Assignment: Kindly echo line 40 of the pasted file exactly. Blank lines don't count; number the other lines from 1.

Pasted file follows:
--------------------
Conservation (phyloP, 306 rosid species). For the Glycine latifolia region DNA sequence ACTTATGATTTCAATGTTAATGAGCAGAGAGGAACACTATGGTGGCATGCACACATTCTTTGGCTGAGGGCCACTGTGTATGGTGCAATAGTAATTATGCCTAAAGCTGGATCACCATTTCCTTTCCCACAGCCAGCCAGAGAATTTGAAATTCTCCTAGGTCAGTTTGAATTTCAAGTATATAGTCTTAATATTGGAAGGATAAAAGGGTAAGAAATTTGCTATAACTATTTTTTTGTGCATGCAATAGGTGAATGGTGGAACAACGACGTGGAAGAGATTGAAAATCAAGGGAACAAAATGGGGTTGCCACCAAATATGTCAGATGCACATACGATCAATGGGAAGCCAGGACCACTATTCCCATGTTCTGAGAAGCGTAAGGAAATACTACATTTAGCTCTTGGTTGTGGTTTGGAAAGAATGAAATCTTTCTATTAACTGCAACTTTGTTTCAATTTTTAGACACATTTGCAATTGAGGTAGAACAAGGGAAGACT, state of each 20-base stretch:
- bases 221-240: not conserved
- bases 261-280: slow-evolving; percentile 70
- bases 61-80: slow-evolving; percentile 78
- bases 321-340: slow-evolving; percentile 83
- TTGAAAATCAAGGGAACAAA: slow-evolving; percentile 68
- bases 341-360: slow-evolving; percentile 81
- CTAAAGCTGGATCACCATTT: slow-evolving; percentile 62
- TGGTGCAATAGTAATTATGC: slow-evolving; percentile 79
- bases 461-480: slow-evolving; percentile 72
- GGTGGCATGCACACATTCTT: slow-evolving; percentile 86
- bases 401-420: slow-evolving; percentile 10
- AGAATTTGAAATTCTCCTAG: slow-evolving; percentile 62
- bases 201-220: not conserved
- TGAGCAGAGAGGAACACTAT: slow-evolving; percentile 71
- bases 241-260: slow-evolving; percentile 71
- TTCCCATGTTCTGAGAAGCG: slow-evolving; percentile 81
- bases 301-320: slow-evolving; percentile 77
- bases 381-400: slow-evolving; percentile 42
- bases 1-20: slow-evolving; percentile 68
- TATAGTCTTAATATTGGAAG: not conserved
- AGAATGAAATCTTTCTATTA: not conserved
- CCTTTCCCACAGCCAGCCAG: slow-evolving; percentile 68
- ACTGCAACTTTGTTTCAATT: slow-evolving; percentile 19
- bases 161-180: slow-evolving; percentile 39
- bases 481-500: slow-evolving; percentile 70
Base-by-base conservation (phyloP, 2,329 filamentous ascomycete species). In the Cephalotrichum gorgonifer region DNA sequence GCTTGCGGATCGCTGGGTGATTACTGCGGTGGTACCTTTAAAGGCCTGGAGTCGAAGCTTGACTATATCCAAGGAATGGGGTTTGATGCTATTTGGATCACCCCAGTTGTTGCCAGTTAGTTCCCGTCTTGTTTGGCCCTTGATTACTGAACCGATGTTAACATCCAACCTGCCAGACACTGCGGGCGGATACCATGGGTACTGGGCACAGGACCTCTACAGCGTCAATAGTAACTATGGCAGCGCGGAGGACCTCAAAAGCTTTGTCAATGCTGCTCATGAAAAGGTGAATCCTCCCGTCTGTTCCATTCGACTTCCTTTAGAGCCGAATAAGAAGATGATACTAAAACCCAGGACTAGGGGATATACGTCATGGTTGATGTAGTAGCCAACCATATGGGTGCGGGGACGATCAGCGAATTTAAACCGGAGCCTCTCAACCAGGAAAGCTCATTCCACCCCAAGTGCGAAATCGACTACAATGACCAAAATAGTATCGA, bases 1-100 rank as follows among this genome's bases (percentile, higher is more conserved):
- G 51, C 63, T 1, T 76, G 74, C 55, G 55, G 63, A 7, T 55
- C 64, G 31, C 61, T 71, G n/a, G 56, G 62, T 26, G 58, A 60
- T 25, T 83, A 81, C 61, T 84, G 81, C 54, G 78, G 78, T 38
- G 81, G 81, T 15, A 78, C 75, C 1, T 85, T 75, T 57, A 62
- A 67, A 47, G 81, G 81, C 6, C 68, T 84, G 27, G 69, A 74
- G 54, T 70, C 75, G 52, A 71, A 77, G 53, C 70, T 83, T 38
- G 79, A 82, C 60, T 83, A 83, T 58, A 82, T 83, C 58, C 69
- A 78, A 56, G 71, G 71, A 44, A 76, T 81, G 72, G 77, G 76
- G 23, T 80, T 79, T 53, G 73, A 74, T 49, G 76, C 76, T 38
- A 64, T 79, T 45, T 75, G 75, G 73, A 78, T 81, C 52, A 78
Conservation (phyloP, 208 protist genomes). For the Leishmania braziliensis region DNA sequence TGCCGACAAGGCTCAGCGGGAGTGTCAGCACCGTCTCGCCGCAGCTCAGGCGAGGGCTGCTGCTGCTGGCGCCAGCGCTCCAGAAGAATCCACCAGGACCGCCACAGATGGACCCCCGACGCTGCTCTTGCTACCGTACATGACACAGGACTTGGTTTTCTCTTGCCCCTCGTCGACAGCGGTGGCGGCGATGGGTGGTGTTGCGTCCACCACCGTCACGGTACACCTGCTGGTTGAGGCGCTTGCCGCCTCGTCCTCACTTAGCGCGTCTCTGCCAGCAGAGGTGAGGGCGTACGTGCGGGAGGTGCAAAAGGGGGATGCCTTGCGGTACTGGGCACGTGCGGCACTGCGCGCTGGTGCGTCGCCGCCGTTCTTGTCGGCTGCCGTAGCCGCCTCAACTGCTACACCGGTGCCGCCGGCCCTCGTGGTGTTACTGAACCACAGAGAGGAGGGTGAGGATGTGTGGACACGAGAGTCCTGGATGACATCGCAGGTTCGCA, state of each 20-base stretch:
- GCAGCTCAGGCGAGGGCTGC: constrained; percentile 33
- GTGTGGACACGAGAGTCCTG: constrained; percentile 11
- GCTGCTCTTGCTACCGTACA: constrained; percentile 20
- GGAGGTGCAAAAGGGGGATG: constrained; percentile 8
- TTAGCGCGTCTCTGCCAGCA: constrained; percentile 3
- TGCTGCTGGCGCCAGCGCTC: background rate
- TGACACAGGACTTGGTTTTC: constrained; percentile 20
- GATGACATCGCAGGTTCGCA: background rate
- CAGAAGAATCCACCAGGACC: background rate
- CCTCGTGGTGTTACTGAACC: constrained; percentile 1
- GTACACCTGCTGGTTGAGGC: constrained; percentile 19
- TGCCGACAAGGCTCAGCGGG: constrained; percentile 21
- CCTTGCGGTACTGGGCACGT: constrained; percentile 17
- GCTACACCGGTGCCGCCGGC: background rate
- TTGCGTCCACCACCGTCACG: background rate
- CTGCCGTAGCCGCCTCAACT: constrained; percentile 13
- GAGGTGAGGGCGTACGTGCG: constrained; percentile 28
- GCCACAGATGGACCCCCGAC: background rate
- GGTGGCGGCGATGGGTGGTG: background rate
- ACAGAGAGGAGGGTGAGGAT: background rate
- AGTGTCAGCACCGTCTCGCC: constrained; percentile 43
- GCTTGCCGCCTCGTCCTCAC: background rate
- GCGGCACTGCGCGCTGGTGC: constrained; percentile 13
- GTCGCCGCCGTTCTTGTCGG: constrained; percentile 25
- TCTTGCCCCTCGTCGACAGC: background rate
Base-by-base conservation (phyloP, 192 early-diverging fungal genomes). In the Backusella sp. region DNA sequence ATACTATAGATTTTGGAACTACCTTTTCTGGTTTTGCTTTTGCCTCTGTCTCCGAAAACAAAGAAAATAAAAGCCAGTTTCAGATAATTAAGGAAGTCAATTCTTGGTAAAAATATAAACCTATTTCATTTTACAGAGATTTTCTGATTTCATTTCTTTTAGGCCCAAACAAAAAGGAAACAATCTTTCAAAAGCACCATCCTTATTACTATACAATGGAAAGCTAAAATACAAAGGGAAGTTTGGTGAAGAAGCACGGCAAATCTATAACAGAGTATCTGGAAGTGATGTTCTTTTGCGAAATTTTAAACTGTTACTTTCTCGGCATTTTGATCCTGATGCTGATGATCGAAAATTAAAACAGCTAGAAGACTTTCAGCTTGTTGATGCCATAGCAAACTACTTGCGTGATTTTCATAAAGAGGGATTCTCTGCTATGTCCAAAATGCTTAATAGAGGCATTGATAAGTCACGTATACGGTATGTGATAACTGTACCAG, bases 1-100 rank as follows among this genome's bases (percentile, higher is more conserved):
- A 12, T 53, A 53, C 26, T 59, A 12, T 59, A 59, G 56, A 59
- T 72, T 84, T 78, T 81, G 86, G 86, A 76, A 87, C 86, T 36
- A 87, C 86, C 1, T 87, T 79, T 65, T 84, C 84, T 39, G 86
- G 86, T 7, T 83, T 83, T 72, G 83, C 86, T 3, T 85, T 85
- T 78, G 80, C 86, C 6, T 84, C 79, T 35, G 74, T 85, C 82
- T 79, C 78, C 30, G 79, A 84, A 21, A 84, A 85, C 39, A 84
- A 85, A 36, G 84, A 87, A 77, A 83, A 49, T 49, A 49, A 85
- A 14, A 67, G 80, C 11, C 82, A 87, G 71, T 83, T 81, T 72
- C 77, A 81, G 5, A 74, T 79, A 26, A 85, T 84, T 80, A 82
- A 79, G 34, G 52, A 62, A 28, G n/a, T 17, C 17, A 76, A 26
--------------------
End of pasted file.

- GTGTGGACACGAGAGTCCTG: constrained; percentile 11